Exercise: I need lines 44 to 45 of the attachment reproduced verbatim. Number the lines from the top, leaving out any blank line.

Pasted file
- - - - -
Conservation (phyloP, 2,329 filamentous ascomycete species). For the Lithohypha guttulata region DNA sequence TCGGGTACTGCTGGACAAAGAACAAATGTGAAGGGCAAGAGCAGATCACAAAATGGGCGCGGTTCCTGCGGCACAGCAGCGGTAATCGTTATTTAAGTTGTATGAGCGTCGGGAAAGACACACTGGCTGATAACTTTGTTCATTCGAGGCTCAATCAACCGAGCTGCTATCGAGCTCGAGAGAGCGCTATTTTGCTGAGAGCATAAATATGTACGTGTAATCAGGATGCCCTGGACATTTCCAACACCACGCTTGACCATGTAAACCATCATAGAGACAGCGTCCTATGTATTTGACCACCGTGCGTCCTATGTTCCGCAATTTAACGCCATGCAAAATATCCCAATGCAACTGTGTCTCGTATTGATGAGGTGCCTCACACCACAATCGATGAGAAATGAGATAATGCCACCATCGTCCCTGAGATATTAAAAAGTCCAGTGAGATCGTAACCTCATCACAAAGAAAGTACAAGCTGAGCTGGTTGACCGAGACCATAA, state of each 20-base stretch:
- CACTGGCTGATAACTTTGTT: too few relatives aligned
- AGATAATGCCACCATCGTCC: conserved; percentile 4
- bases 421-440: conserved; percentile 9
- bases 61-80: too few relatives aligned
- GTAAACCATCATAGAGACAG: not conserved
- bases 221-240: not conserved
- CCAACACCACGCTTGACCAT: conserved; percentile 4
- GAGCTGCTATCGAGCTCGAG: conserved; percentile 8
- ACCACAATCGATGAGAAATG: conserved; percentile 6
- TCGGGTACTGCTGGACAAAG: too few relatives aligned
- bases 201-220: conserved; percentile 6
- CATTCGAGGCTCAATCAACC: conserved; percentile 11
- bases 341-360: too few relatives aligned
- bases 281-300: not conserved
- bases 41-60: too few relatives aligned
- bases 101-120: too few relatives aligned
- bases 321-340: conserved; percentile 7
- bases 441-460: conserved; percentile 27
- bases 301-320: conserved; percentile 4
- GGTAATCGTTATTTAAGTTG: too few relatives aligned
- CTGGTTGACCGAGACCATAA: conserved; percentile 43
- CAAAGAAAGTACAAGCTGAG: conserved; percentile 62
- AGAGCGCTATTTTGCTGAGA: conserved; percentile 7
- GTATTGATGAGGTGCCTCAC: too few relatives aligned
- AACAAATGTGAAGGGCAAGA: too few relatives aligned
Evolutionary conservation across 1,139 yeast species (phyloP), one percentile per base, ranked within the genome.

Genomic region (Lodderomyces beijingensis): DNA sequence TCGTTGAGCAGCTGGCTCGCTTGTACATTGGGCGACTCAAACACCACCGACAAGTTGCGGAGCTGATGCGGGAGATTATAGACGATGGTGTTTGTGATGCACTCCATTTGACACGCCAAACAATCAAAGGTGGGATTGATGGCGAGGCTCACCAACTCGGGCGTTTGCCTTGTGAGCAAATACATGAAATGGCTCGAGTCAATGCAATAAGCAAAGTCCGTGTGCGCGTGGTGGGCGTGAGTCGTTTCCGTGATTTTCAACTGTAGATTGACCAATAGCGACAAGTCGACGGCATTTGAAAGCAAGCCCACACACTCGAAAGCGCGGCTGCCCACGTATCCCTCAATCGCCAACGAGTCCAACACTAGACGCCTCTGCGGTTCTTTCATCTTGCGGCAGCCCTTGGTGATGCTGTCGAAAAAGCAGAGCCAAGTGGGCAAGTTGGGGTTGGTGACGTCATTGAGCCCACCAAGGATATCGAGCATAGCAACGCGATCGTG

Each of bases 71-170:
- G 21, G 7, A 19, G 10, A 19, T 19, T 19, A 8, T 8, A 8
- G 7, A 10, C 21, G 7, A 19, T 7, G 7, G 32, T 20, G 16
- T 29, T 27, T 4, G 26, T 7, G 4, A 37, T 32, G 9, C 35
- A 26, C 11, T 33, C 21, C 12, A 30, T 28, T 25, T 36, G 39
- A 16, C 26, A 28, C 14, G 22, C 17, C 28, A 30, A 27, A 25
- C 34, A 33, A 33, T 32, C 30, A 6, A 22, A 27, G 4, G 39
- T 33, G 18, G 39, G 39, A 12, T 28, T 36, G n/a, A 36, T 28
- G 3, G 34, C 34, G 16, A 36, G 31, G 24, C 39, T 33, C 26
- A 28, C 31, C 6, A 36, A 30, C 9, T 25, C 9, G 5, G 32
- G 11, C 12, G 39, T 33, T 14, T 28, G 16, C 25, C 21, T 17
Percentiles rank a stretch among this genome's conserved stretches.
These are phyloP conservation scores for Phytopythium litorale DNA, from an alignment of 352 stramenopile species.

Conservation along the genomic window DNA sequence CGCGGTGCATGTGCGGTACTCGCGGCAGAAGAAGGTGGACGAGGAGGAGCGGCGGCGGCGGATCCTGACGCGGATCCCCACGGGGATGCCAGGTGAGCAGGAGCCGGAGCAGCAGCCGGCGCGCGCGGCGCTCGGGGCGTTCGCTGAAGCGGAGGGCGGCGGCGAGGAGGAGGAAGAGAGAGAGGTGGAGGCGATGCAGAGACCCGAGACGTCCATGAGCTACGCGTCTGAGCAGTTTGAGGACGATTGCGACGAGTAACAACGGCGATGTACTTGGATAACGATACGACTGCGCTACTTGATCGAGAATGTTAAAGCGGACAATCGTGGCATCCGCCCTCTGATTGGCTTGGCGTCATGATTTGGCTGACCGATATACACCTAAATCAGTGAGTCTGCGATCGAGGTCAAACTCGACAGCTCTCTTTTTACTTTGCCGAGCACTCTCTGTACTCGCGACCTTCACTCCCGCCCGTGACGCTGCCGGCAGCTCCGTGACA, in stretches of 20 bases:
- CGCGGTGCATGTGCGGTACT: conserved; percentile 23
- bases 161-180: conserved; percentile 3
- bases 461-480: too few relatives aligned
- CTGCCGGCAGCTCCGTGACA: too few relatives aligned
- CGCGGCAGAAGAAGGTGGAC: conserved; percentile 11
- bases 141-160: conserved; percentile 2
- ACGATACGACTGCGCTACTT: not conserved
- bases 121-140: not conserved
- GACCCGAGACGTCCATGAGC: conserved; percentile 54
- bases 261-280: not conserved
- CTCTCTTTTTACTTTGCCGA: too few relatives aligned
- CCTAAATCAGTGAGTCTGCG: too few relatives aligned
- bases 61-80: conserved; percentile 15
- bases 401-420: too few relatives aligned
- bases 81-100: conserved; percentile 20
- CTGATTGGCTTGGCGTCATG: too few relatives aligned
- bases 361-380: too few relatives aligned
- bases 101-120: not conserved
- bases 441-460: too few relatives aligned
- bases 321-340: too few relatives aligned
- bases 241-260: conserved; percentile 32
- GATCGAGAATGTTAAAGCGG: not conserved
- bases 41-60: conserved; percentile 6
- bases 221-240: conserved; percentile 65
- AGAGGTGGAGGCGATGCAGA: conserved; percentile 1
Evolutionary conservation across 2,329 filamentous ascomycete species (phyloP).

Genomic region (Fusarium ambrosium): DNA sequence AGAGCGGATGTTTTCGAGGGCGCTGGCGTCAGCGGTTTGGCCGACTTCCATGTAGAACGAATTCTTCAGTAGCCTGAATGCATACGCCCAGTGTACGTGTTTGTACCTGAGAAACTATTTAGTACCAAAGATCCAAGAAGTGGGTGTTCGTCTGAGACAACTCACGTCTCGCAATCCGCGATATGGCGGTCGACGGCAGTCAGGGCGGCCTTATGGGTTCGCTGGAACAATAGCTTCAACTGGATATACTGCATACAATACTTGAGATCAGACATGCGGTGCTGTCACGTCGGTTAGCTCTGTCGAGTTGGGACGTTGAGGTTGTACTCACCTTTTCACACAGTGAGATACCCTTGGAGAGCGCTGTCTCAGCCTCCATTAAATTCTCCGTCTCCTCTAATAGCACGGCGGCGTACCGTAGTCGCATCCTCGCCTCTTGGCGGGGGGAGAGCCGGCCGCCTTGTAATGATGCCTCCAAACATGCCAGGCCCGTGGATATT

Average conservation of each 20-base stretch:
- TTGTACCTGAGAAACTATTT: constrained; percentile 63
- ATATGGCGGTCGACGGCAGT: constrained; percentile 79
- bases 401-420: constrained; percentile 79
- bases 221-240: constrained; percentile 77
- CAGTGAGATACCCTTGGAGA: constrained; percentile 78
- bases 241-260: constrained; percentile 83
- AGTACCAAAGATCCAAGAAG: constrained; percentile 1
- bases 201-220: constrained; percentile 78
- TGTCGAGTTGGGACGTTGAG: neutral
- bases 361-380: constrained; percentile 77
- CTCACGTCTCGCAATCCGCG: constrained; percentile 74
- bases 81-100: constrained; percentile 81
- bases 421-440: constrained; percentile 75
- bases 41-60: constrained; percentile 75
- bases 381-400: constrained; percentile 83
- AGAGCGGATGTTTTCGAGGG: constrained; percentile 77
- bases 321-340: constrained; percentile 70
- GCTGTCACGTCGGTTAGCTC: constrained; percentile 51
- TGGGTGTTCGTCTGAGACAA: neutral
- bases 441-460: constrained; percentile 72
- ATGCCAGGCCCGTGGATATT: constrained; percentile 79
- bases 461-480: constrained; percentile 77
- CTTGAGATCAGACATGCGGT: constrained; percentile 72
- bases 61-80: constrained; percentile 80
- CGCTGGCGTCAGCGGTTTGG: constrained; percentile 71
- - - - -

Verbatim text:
- bases 161-180: conserved; percentile 3
- bases 461-480: too few relatives aligned